Newly elected South Korean president Moon Jae-in made it official last week: His government will delay deployment of the US-built Terminal High-Altitude Area Defense anti-missile system (THAAD) for two years. THAAD remains South Korea’s only viable defense against a surprise missile attack by its rogue neighbor to the North. But China — which has expressed concerns that THAAD might be turned on to intercept its missiles if it decides to attack South Korea, and that the system’s highly advanced radar could be used to peer into PRC airspace — put the diplomatic and economic screws to the leftist Moon until he obligingly and predictably caved.
The excuse given is that the South Korean government needs to do an “environmental impact assessment” of THAAD. “We are not saying the two [THAAD] launchers and other equipment that have already been deployed should be withdrawn. But those that have yet to be deployed will have to wait,” an official with the presidential office told Korean media. No one expects that promise to be kept. Beijing will not be happy until every trace of THAAD is gone from South Korean soil and the rift that suspension of deployment has caused between Washington and Seoul is permanent.
What this means is that the one remaining option for effective ballistic-missile defense against the North Korean threat is now, and always has been, the plan I previewed here in late March: a boost-phase-intercept system using unmanned aerial vehicles (UAVs) equipped with conventional interceptor missiles.
Anti-missile systems such as THAAD, AEGIS, and Patriot only shoot down a missile as it re-enters the atmosphere toward the end of its flight, narrowing the margin for error and increasing the chances of collateral damage. Destroying the missile in its earlier, “boost” phase, while it’s still struggling to escape the atmosphere, has the advantage of halting the missile during the slowest, hottest phase of its launch, when it can most easily be detected by infra-red sensors. It is also the best way to ensure that the fallout from the destroyed missile lands in North Korea or the Sea of Japan, rather than in a Japanese city (if Japan is the target) or a U.S. military base in the region (if our forces are the target).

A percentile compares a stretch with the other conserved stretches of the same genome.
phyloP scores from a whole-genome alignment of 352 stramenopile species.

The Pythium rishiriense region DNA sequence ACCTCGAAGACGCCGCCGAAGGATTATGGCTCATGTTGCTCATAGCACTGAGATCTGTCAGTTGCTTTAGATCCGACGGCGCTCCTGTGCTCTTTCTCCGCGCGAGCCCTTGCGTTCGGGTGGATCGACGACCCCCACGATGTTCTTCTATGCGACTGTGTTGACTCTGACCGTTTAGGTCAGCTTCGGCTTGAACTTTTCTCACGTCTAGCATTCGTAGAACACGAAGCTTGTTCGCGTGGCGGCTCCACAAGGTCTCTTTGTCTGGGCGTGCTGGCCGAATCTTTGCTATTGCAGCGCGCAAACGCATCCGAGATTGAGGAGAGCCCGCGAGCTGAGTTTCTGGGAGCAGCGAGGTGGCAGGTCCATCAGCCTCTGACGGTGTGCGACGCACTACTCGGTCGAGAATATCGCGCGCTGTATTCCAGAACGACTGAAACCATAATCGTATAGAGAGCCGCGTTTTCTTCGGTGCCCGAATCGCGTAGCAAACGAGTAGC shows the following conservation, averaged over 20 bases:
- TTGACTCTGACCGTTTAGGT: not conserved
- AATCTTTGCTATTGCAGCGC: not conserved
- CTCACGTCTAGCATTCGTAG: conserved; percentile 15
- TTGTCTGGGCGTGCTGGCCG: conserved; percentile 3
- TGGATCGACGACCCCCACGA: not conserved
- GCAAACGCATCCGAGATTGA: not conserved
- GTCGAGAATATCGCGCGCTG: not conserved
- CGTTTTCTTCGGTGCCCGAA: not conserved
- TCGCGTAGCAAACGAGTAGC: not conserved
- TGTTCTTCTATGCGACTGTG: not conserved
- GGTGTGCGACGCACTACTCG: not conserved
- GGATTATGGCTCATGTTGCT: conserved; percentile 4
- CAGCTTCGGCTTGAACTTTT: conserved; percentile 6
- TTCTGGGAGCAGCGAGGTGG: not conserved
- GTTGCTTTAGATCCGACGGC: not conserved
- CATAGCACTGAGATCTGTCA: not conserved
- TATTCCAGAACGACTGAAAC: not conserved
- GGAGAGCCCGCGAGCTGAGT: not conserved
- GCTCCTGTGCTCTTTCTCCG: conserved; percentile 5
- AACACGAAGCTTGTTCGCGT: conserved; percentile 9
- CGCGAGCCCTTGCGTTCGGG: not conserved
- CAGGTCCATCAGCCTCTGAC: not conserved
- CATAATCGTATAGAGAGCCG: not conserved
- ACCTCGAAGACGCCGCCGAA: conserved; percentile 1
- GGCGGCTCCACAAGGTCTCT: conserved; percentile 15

Our Missile Defense Agency is currently working on a boost-phase-intercept system using unmanned aerial vehicles equipped with high-energy lasers — but that plan is years away, since the lasers it would need to succeed don’t yet exist. That said, a UAV stationed at an altitude of 50,000–55,000 feet, 350 miles outside North Korean air space, carrying infra-red sensors and a conventional high-speed interceptor missile of 500 lbs. would still have the range, firepower, and time needed to bring down even a large North Korean ICBM in its boost phase. The technology needed to build and deploy such a UAV already exists, and it carries the added advantage of placating Beijing, because it would be stationed too far away to track or shoot down missiles fired from China.
Kim Jong-Un’s missile program is getting increasingly dangerous, with ever-greater accuracy and longer range. Kim already has nuclear-capable missiles that could hit Japan, and experts agree that it’s only a matter of time before he develops the technology to hit the U.S. mainland. A BPI system could be deployed in two years (or less, in a pinch) and would protect both Japan and the United States from a rogue attack.
As for South Korea, the real threat from the North has always been the enormous arsenal of 15,000 artillery pieces it has aimed across the 38th parallel, which would reduce Seoul to rubble in the event of war. But that’s all the more reason why South Korea should support the deployment of a BPI system. Such a system would not protect South Korea itself in the event that a missile was fired at Seoul from outside North Korean airspace, but it could prevent a rogue launch on Japan or the U.S. with the potential to trigger a conflict that devastates the peninsula.